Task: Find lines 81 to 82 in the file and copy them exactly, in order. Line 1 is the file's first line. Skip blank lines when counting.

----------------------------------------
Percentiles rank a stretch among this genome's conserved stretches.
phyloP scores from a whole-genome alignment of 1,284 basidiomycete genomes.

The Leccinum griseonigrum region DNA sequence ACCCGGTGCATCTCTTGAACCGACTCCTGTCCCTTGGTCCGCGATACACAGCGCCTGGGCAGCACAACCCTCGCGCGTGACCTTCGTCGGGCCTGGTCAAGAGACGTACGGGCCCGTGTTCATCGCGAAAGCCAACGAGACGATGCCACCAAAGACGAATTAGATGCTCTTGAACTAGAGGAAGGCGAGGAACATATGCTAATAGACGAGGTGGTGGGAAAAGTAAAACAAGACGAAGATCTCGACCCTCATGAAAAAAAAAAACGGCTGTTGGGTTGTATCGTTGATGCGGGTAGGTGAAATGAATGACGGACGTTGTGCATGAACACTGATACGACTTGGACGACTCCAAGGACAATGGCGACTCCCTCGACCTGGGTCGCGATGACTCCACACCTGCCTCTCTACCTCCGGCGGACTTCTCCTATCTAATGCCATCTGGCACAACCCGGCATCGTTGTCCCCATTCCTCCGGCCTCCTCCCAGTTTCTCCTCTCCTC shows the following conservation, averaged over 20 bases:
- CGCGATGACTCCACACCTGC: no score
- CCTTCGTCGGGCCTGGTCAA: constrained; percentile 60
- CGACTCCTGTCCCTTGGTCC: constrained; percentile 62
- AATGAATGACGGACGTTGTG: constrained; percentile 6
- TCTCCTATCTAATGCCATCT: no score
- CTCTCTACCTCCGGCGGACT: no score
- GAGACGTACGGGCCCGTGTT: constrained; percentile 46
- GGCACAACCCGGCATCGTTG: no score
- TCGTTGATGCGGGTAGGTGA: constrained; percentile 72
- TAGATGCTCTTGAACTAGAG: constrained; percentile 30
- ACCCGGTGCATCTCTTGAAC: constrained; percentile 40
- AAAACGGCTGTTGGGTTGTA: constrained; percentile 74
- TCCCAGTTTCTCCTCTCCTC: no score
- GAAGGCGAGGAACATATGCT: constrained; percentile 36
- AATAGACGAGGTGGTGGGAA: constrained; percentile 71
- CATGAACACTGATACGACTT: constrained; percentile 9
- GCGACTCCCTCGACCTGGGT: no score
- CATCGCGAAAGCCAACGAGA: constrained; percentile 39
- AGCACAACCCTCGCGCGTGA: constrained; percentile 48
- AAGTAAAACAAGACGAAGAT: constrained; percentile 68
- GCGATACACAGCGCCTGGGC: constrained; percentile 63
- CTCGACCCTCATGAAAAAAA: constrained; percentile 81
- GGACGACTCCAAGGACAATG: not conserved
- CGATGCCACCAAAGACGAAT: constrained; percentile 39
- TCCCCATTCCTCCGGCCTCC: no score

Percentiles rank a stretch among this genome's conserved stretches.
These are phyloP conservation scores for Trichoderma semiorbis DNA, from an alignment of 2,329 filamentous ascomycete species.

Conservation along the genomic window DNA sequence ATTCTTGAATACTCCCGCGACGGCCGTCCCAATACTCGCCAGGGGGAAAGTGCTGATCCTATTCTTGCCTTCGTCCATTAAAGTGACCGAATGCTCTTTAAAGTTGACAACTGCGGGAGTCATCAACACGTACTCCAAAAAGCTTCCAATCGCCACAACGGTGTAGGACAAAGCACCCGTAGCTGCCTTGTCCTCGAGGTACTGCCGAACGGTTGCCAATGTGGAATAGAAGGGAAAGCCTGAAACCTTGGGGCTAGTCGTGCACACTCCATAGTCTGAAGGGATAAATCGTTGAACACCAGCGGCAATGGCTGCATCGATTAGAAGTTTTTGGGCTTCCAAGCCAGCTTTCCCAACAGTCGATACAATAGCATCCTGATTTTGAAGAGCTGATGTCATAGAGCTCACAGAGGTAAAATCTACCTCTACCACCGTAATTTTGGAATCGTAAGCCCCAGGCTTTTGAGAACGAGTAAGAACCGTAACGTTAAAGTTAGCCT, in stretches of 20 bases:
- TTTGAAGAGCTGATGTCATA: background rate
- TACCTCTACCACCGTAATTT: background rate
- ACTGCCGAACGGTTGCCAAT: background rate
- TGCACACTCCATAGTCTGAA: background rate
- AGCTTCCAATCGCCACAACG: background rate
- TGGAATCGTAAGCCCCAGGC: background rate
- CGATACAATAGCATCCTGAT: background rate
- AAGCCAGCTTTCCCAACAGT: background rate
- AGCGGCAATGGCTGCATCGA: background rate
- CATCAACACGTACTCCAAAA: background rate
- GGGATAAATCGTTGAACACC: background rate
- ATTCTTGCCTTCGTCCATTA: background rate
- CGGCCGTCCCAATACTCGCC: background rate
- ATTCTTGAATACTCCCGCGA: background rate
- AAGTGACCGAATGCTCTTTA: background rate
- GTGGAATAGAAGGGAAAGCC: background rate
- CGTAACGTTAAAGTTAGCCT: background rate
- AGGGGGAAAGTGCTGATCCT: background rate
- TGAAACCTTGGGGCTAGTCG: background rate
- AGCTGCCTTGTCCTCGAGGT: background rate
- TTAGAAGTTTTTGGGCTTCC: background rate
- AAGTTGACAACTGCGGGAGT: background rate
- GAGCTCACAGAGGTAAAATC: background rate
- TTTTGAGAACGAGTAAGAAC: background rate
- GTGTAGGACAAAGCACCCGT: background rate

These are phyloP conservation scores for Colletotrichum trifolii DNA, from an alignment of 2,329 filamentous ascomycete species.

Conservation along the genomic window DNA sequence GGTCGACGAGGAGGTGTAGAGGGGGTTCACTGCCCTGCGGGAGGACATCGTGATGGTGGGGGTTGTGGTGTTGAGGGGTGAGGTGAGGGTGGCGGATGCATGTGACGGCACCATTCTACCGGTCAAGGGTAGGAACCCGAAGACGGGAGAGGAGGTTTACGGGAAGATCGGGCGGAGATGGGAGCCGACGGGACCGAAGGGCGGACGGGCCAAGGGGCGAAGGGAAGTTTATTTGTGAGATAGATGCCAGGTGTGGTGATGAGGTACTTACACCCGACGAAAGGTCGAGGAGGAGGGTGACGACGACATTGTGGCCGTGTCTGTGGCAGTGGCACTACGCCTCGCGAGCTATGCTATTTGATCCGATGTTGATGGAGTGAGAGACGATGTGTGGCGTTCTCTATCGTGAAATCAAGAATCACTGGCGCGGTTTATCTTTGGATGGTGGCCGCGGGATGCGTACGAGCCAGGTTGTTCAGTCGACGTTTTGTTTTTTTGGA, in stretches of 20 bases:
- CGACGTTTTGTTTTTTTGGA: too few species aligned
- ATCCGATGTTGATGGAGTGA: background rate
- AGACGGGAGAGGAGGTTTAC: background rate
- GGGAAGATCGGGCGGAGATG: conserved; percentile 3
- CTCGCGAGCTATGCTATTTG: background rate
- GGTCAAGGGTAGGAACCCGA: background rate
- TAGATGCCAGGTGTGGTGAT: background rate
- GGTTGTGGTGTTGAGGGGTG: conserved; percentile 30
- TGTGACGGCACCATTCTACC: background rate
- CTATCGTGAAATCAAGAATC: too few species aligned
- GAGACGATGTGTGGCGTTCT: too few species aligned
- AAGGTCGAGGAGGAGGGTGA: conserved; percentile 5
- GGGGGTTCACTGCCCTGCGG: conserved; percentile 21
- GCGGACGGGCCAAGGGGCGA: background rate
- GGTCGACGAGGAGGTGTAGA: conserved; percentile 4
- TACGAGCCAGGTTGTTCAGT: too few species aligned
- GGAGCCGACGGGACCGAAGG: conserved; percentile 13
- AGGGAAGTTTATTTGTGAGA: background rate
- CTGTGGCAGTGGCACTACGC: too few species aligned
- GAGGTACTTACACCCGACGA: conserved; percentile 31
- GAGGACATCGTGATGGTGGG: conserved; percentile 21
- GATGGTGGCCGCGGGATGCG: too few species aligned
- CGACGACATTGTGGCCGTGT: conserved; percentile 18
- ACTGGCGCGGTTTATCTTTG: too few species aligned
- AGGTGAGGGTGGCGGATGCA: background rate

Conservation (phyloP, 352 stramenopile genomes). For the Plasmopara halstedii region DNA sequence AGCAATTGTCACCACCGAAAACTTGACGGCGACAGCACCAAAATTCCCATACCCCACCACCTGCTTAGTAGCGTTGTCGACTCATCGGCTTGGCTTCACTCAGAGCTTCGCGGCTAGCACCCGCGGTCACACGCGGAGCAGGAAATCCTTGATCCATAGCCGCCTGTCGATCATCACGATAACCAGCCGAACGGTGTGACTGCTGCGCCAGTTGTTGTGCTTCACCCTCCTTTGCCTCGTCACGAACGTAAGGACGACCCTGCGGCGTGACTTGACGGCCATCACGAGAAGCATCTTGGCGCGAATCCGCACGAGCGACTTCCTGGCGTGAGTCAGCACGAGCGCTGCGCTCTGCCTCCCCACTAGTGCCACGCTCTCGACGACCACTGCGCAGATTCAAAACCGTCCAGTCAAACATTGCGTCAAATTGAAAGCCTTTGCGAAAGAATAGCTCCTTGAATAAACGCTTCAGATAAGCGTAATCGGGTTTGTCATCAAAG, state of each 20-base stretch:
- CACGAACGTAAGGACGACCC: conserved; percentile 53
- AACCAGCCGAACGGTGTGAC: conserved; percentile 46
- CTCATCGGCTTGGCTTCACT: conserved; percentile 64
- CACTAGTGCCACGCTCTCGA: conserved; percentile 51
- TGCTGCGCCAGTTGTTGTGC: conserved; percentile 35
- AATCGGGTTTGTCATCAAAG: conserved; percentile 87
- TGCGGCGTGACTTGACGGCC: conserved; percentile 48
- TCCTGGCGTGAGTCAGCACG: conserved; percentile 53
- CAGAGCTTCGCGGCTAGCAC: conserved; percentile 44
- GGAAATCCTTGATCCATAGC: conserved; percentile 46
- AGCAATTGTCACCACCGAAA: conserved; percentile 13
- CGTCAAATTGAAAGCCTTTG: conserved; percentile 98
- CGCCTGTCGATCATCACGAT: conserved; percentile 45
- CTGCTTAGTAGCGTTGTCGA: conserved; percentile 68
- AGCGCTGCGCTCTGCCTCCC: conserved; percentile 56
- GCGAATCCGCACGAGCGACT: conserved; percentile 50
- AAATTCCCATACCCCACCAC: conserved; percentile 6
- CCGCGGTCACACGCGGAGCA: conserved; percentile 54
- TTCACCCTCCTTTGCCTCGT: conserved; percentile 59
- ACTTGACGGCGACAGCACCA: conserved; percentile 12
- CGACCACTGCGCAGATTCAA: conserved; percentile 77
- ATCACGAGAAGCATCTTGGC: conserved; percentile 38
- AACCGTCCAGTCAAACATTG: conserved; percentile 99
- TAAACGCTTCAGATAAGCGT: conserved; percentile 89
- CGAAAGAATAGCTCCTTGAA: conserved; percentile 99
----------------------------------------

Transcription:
- CGACGACATTGTGGCCGTGT: conserved; percentile 18
- ACTGGCGCGGTTTATCTTTG: too few species aligned